DynaSoar writes: On Friday November 13th, ESA'a Rosetta probe will get its third and final gravity assist slingshot from Earth on its way to it primary targets, the asteroid Lutetia and Comet 67P/Churyumov-Gerasimenko. But the slingshot itself will allow ESA scientists to examine the trajectory for unusual changes seen in several other probes' velocities. An unaccountable variation was first noticed as excess speed in Pioneers 11 and 12, and has since been called the Pioneer Anomaly. More troubling than mere speed increase is the inconsistencies in the variations. While Galileo and NEAR had appreciable speed increases, Cassini and Messenger did not. Rosetta itself gained more speed than expected from its 2005 fly by, but only the expected amount from its 2007 fly by. Several theories have been advanced, from mundane atmospheric drag to exotic variations to special relativity, but none are so far adequate to explain both the unexpected velocity increases and the lack of them in different instances. Armed with tracking hardware and software capable of measuring Rosetta's velocity within a few millimeters per second while it flies past at 45,000 kilometers per hour, ESA will be collecting data which it hopes will help unravel the mystery.
DynaSoar writes: From Alan Boyle's Cosmic Log: "Masten Space Systems' Xoie rocket prototype has apparently taken the lead in a nail-biting race for a million-dollar prize from NASA. The Masten team's "try, try again" effort at California's Mojave Air and Space Port was aimed at winning the top prize in the Northrop Grumman Lunar Lander Challenge's Level 2 contest. Although the official results are still pending, it looks as if today's flight was good enough to best Texas-based Armadillo Aerospace, which qualified for the prize with its Scorpius rocket last month. However, questions were raised about the fairness of giving Masten an extra opportunity to launch beyond the scheduled times on Wednesday and Thursday. [Armadillo's John Carmack writes:] 'The current situation, where Masten was allowed a third active day of competition, after trying and failing on both scheduled days, is different. The rules have given the judges the discretion to do just about anything up to and including awarding prize money for best effort if they felt it necessary, so there may not be any grounds to challenge this, but I do feel that we have been robbed.'"
DynaSoar writes: NASA’s new Ares I-X rocket is undergoing final preparations for its planned launch test Tuesday, October 27. Launch time is scheduled for 8 AM EDT (1200 GMT). As of noon Monday it appeared that there was a 60% chance of showers and/or high altitude clouds interfering. However, the launch has a an eight hour window of opportunity through 2000 GMT, and would require only 10 minutes of clear skies within that time to fly. Of interest to engineering types, both those who favor the new vehicle's design and its critics, will be to see whether the predicted linear "pogo stick" oscillation will occur, and whether the dampening design built into it prevents damaging and possibly destructive shaking. Extensive coverage is being presented by Space.com at http://www.space.com/special_reports/1x.html For NASA TV streaming video, schedules and downlink information, visit: http://www.nasa.gov/ntv"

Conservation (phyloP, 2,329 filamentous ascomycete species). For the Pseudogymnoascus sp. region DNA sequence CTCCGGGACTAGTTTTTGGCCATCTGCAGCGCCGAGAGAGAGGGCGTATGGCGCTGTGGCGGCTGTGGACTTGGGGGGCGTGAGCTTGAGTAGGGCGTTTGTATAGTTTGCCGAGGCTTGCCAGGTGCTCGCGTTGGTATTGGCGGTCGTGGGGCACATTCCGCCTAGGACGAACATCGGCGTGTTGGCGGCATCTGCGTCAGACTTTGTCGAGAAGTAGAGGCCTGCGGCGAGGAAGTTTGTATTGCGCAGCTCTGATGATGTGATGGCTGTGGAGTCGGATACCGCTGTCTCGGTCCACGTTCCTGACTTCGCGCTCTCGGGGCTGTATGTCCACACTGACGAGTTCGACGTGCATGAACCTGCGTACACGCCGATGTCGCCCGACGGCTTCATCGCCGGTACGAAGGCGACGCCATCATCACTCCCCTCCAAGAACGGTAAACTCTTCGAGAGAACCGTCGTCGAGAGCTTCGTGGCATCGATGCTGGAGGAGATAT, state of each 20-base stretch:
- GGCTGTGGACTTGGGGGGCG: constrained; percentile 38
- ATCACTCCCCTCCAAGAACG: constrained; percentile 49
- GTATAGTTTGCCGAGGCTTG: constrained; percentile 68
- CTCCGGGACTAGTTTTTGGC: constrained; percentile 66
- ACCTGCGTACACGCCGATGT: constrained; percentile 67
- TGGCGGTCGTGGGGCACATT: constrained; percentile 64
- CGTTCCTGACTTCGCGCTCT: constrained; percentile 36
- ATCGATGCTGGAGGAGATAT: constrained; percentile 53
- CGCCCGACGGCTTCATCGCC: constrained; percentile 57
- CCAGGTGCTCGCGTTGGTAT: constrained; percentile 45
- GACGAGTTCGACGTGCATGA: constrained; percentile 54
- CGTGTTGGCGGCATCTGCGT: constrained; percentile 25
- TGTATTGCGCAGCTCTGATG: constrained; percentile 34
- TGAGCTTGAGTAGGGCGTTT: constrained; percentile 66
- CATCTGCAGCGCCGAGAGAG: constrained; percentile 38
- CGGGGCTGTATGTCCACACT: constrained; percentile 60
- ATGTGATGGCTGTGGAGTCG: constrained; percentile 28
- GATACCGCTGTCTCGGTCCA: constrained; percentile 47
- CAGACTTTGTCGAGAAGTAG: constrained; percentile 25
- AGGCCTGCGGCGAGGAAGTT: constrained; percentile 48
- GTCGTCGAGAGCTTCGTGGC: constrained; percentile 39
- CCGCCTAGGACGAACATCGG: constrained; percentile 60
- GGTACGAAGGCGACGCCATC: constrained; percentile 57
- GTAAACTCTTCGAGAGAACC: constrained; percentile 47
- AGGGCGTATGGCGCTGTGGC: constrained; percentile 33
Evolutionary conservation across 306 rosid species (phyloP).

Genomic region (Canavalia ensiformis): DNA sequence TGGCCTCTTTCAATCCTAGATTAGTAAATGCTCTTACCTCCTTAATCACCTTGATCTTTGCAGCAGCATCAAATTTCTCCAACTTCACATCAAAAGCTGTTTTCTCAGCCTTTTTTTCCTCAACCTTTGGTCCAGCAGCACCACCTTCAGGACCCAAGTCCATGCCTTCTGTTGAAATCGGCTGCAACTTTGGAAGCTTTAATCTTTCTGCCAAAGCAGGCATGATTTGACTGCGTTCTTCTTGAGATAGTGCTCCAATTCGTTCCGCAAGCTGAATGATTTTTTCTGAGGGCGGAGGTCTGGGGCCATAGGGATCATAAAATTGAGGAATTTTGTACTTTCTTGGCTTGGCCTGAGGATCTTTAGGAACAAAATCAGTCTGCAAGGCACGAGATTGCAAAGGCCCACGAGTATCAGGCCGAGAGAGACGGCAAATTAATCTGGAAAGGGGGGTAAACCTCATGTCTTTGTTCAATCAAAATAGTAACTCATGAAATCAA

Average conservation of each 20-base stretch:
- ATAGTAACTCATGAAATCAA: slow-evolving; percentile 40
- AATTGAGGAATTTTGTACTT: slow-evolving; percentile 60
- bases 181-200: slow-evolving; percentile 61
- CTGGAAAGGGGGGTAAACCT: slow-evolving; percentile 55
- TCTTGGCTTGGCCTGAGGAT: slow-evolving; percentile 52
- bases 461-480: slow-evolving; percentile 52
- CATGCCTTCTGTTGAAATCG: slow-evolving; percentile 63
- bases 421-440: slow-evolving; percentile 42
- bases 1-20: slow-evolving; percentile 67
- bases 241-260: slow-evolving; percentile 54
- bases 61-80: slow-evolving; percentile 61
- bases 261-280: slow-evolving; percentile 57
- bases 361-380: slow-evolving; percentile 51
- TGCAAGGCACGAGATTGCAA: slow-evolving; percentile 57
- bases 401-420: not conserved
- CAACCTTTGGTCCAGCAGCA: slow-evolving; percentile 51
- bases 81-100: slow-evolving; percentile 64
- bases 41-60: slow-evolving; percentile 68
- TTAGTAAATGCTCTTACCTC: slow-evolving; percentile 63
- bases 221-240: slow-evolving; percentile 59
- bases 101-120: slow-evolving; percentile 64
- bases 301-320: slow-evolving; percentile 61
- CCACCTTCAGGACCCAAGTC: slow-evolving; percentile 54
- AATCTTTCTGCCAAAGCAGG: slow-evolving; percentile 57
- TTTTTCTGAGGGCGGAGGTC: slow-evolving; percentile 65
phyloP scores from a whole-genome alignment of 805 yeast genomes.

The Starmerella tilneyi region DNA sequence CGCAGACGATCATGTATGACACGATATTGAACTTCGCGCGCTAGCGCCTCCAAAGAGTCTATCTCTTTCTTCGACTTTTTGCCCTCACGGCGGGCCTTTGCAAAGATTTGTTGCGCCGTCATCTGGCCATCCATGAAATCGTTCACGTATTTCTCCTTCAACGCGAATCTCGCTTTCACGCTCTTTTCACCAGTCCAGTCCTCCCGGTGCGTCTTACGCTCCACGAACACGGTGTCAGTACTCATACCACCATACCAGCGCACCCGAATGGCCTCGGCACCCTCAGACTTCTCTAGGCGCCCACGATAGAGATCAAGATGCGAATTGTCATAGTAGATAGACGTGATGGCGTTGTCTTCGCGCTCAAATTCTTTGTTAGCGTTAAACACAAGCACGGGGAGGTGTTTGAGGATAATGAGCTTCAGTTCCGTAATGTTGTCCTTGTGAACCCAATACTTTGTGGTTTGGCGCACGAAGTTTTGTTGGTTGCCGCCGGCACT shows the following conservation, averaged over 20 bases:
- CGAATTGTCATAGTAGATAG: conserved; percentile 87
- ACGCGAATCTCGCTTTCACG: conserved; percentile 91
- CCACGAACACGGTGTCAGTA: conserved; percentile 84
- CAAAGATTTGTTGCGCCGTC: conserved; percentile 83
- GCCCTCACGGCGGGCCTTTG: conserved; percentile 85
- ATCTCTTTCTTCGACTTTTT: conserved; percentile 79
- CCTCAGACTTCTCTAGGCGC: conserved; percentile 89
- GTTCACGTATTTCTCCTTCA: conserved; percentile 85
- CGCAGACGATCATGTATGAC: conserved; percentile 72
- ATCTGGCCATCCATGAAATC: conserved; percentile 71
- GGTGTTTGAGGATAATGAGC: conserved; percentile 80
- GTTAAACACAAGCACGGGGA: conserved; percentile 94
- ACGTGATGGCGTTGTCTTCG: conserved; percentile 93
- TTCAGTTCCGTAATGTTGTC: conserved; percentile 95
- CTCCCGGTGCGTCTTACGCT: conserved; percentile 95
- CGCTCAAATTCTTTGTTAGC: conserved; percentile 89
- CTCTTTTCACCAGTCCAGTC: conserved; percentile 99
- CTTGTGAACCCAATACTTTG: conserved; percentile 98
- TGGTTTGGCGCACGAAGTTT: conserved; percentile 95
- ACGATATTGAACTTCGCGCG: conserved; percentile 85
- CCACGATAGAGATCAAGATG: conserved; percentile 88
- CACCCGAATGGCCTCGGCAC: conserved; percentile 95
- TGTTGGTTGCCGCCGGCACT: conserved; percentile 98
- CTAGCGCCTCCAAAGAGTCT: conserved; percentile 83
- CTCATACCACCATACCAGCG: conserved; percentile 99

DynaSoar writes: "From time to time we hear of someone taking some time series data such as radio astronomy or EEG recordings and transforming them into sound. But what we get to hear is just a static recording of the transform. At Moonbell http://www.pinktentacle.com/2009/08/moonbell-lunar-music-generator/ you can listen to the surface of the moon dynamically transformed into music, under your control. "Moonbell is an automated music generator that plays musical scores based on lunar topographical data obtained by Japan's Kaguya (SELENE) explorer during its orbit around the moon from late 2007 to June 2009. Moonbell, which was developed in cooperation with the Japan Aerospace Exploration Agency (JAXA), has two playback modes: âoeOrbit Play" and âoeFree Scratch." In Orbit Play mode, Kaguya traverses the moon in a circular orbit and music is generated based on the topography below. In Free Scratch mode, you can use your mouse to chart a path across the moon's surface. To tweak the audio output, click the âoePreference" button on the bottom left of the screen. This opens the settings panel, where you can choose from 128 musical instruments for each track, change the playback speed, set the volume for each instrument, and more.""